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Product Listing
Panasonic VIERA TH-L42D25S - High-Def Champion
By Andy Sim - 10 Jan 2011
Launch SRP: S$2699

Design & Features


Like many HDTVs wearing the Panasonic tag, the VIERA D25S requires a little assembly work if you wish to deploy it on the pedestal stand. Contrary to their traditional blend of LCD displays, the D25S is a nice change from their dull mix of black or grey concoctions. Mostly, the D-series does not convey an avant-garde feel like the glassy LG INFINIA or Sony's Monolithic range, but it does stand out from the LCD crowd with its "crystallized" purplish hues on the bezel. At 77 mm deep, the edge-lit panel's depth is also noticeably skinnier than Panasonic's CCFL range, like the thicker U-series for example. This, in turn, makes it a suitable choice for wall-mounts as well. Hardware buttons remain as a standard feature, and they can be found on the right wing of the display should the remote fail you. The D25S swivels on a silver ellipse stand, approximately 25 degrees both ways.

Putting the VIERA D25S together requires some handiwork. To rest it on your shelf or cabinet, you'll need to affix the panel and spine to the elliptical base.

Now that's a funky color you don't see very often on LCD TVs. Panasonic's D25S sports a purplish bezel with a semi-translucent skin.

The VIERA is relatively slim at 77 mm, but note that the lower portion of the panel is visibly thicker. Hardware buttons are still a staple on the D25S.

You can say Panasonic's AV spread is a hit-and-miss job. On the upside, we were comfortable with the array of analog and digital ports. Apart from the blend of composite and component plugs, there're two HDMI slots mounted behind the panel and one on the side. The HDMI2 connector offers ARC (digital output of sound) features as well. There is a surplus of multimedia connectors too, judging from its brew of two USB offerings and an SD card slot which supports the SDXC format. What we didn't fancy, however, is the deep placement of the USB1 and Ethernet ports behind. As such, ensure the necessary cables are wired up before installing the TV. Panasonic's gray remote remains unchanged since we last saw a VIERA. The usual suspects are there, such as buttons for VIERA Tools (multimedia interface), VIERA Cast (internet content), plus auxiliary controls for devices managed over VIERA Link (Panasonic's HDMI-CEC feature).  

Panasonic offers a nice mix of analog and digital AV options, including a mixture of composite and components plugs, three HDMI ports, two USB ports, and an SD card slot. Some of the ports' rear-facing placement also demands a greater depth for wall mounts.     

 The familiar remote comes in a recognizable design and configuration which accompanied earlier suites of VIERA HDTVs. A circular D-pad is placed just below the VIERA Tools button, with auxiliary keys for AV devices (connected via VIERA Link) found further down below.


Observably, the D25S prompted us to update its firmware once we wired the display to the Internet. The software version was eventually numbered as 5.500 after the upgrade, versus its initial 0.293 version. The D-series might never grow bigger than its 42-inch size, but don't discount its abilities as yet. There're two TV tuners to start with, consisting of a terrestrial and digital (DVB-T) package. For its interface, Panasonic has retained its text-based and somewhat boring UI, although it does horde a broad range of adjustments for the AV enthusiast. We spotted two Professional (ISFccc) modes available out of the eight picture presets. The Professional selections also unlocks a variety of tweaks, such as color management, gamma, and white balance options if you wish to calibrate the unit further.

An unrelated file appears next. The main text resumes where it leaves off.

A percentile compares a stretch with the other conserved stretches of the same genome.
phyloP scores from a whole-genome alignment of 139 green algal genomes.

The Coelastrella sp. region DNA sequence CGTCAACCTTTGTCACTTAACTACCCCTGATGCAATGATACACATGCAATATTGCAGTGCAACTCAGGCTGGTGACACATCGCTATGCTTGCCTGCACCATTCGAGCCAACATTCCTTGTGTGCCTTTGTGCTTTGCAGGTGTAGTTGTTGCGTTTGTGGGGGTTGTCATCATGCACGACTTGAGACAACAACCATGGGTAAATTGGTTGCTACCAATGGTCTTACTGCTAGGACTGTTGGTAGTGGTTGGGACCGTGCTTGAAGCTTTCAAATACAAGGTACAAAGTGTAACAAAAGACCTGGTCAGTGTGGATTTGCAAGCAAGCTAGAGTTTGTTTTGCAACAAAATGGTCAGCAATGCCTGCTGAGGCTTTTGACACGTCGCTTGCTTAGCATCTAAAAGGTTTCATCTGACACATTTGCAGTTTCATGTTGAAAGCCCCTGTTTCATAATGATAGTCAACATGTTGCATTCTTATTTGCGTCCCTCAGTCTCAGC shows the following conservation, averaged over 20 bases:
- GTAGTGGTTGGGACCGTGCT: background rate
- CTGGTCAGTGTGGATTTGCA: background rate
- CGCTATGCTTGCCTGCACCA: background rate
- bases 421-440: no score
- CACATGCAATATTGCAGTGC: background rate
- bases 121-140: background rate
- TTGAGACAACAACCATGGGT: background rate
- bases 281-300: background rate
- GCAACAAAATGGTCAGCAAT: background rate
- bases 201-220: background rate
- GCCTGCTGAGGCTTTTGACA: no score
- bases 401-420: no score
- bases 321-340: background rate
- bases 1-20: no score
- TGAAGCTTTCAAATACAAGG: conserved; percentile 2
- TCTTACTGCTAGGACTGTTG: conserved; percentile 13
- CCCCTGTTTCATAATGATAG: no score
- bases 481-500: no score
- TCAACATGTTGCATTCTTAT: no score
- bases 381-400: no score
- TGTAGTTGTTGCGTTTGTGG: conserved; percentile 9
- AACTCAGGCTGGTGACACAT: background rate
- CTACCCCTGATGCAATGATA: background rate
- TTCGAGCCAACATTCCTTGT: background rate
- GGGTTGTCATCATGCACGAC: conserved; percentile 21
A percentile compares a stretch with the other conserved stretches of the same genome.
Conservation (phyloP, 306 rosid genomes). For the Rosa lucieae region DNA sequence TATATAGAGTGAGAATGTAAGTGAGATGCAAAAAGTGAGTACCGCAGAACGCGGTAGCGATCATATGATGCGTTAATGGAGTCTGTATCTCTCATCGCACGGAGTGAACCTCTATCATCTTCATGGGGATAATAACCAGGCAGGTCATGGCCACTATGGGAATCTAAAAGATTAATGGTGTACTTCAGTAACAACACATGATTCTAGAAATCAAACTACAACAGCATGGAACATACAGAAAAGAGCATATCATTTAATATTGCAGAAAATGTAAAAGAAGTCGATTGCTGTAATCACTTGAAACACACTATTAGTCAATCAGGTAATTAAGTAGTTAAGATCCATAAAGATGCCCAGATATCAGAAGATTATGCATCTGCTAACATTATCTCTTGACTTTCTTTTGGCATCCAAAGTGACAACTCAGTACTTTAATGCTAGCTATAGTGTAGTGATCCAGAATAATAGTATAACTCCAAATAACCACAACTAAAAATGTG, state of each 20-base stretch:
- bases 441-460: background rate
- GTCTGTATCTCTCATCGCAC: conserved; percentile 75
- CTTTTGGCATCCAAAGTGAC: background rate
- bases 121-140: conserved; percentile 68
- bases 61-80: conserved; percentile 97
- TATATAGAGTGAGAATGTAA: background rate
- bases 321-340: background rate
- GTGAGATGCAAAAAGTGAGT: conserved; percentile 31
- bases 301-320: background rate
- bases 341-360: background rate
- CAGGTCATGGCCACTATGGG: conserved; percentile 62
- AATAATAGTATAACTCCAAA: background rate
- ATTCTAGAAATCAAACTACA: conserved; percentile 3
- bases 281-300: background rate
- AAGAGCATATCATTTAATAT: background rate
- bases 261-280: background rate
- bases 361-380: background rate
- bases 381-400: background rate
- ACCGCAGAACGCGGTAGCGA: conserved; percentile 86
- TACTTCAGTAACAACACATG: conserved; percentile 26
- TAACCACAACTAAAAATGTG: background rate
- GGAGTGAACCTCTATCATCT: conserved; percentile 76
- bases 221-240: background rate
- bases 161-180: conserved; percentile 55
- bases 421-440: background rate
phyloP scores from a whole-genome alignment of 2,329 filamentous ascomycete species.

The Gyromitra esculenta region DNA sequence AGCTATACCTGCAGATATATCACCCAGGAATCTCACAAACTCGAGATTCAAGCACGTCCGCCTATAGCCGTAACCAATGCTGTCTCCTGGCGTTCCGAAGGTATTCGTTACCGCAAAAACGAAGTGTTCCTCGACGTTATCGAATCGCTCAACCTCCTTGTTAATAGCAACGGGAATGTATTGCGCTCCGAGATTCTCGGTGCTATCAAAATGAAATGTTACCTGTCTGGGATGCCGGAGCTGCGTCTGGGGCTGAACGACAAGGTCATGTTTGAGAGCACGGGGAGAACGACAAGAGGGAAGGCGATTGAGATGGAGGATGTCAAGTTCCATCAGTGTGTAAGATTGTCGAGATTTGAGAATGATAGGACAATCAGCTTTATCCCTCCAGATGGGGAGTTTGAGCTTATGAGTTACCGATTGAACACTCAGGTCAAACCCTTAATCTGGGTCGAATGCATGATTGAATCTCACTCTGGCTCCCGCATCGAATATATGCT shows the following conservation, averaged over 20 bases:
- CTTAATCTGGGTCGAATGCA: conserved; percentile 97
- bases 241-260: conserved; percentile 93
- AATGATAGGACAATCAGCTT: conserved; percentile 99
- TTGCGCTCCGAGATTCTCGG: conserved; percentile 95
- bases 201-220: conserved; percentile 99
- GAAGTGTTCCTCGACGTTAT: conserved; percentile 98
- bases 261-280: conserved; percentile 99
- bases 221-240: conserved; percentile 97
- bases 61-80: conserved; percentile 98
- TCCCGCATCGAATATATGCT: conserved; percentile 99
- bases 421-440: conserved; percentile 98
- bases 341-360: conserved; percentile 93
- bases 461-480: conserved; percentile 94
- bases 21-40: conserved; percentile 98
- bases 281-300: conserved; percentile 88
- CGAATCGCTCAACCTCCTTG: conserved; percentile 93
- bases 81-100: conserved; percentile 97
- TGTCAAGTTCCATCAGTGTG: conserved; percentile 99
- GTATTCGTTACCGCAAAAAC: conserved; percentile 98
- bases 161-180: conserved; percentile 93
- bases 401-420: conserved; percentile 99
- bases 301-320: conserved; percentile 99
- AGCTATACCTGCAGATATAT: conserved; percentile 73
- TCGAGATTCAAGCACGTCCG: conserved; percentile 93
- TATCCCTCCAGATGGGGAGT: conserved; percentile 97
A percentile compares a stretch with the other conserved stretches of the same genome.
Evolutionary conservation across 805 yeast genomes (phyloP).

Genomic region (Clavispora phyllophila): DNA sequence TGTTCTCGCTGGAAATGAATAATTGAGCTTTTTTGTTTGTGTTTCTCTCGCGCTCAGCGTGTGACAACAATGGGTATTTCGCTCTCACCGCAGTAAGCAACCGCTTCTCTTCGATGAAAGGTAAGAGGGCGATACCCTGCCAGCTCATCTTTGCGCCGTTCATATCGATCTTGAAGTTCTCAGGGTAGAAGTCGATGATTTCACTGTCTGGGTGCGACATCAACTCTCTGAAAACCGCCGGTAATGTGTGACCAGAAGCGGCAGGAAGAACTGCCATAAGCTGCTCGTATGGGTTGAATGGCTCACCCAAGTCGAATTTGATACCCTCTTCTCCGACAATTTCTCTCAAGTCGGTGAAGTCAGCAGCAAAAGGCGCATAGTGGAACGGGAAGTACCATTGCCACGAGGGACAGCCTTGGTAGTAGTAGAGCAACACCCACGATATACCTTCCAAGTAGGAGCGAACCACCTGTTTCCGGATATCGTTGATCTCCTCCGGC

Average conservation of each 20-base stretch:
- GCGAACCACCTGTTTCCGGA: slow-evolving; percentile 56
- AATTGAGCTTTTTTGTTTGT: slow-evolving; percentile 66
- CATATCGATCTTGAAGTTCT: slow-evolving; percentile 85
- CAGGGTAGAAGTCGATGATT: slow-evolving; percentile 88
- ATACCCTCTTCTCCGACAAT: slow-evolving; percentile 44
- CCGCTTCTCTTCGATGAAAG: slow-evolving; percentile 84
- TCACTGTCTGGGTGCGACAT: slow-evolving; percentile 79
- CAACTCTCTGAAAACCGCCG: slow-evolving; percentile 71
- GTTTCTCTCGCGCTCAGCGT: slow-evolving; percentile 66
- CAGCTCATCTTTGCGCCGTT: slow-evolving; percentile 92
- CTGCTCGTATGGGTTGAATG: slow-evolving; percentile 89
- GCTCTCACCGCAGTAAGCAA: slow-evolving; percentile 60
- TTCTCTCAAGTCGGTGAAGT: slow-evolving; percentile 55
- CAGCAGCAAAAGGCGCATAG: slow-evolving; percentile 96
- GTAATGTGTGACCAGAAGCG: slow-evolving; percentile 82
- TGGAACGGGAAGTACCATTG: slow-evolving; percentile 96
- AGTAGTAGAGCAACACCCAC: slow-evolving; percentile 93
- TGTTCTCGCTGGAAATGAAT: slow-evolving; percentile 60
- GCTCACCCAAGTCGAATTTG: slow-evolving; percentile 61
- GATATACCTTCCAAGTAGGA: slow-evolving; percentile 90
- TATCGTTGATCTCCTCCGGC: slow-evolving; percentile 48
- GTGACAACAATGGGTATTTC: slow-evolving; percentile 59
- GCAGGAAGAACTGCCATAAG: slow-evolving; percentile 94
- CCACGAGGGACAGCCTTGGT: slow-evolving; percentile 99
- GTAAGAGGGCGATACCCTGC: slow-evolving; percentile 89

You might see this screen once you connect the display to the Internet. If you want the best for your TV and the most recent VIERA Cast applications, we'd recommend upgrading its firmware before deploying the D25S. Software was updated from version 0.293 to 5.500.

Picture settings vary, depending on the Viewing Mode selected. Here's a screenshot of the Professional2 option but note that the Advanced Settings (not shown) can be accessed by scrolling further down the list.

Compared to its rivals, Panasonic is a little late to the Internet stage but we reckon it's better to be late than never. VIERA Cast, as anticipated, is present in the D-series installment. Panasonic's infotainment platform does not yield as many widgets as Samsung Apps, but it does carry fundamental social networking and news applications such as YouTube, Twitter and Picasa; plus Bloomberg for stock market updates as well as a customizable weather app. Text entry on the D25S was relatively painless, since the TV allows you to punch in alphanumeric characters via the remote's keypad like how you would do so on a mobile phone. Don't hesitate to plug in a USB keyboard if that's still too tedious for you. Skype is available on VIERA Cast, but you'll need to part with $229 for the 720p TY-CC10W webcam to reap its VoIP benefits.  

Panasonic's VIERA Cast platform was first announced in 2008, but it took them a while before they were finally implemented on local sets. Twitter is the latest application to join the VIERA Cast family.

 To key in text on the VIERA, you may either use the remote's alphanumeric keypad, or plug in a USB keyboard to speed up the process. The choice is yours.

  • Design 8.5
  • HD Performance 9
  • SD Performance 8
  • Features 9
  • Value 8.5
The Good
Natural colors
Splendid HD performance
The Bad
Average SD quality
Ineffective noise filters
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